She’s also learned that her mother, too, battled depression, as did her father. But in their day, it wasn’t something that people discussed or admitted to — even to themselves. “There was such a stigma in those days,” she said.
Her father, she said, “was very proud of us — all three of us, my brother, my sister and I. At least we had a good balance.”
The book discusses two major traumas in her life. The first was when she took the ice to win the gold medal in Innsbruck without her mother coming to the arena to watch the greatest moment of her young life.
“I was a little disappointed,” she said with understatement. “She’d driven me to every practice, she sat there hours on end in these freezing-cold rinks, and she cooked me meals and drove hours and hours, and this was it for both of us. I was disappointed when she wasn’t there because it seemed as though we won the medal together.”
Hamill said her mother never fully explained why she didn’t come to the arena; her father was there and actually did the math in those pre-computer days after her final free skate and told her she’d won.
“A few years ago she said, ‘At that point there wasn’t anything else I could do for you,’” Hamill said. “And my coach, Carlo Fassi, always made her feel as though she made me nervous. In practice, she did make me nervous. But in competitions, I was not focused on whether my mother was there or whether she was happy or not.”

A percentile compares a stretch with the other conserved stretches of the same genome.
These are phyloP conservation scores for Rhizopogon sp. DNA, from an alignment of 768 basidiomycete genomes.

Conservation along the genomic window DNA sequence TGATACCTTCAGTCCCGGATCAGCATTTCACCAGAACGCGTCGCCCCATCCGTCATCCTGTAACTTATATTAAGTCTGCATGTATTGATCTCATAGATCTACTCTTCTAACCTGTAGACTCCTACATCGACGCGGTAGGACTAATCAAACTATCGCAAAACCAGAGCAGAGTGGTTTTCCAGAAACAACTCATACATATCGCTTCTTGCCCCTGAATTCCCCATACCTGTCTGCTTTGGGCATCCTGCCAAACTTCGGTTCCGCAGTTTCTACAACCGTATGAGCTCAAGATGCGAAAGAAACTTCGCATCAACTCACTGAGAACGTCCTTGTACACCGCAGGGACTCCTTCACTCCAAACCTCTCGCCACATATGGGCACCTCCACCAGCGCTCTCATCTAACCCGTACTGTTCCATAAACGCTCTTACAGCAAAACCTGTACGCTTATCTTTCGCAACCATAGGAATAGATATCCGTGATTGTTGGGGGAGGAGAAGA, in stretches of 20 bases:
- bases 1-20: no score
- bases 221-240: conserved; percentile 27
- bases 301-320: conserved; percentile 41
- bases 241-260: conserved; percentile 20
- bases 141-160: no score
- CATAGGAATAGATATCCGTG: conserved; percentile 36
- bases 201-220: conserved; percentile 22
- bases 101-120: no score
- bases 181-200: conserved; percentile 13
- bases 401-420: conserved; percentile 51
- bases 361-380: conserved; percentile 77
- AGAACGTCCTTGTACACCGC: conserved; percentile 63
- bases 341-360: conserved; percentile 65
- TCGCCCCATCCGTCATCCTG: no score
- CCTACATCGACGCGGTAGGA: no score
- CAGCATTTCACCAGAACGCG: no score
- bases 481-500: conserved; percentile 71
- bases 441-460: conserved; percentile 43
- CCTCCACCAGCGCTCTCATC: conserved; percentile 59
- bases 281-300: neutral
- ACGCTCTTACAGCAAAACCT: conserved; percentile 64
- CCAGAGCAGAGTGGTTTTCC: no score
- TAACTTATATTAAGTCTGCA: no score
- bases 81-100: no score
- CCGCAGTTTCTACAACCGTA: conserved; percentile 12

The other episode involved her first husband, Dean Paul Martin, son of movie star Dean Martin.
She still refers to Dean Paul as “the love of my life.” They were married in 1982, and were passionately in love.
“We were a passionate love affair when we were together, but we both had so much growing up to do, and unfortunately, we had to do it while traveling to different destinations,” she wrote in her book. “We were more concerned with being professional in our working relationships than in our relationship with each other.”
They eventually went to a psychiatrist together, who told Hamill that Martin, who didn’t have a career other than being the talented and personable son of a celebrity, needed to feel he was the provider.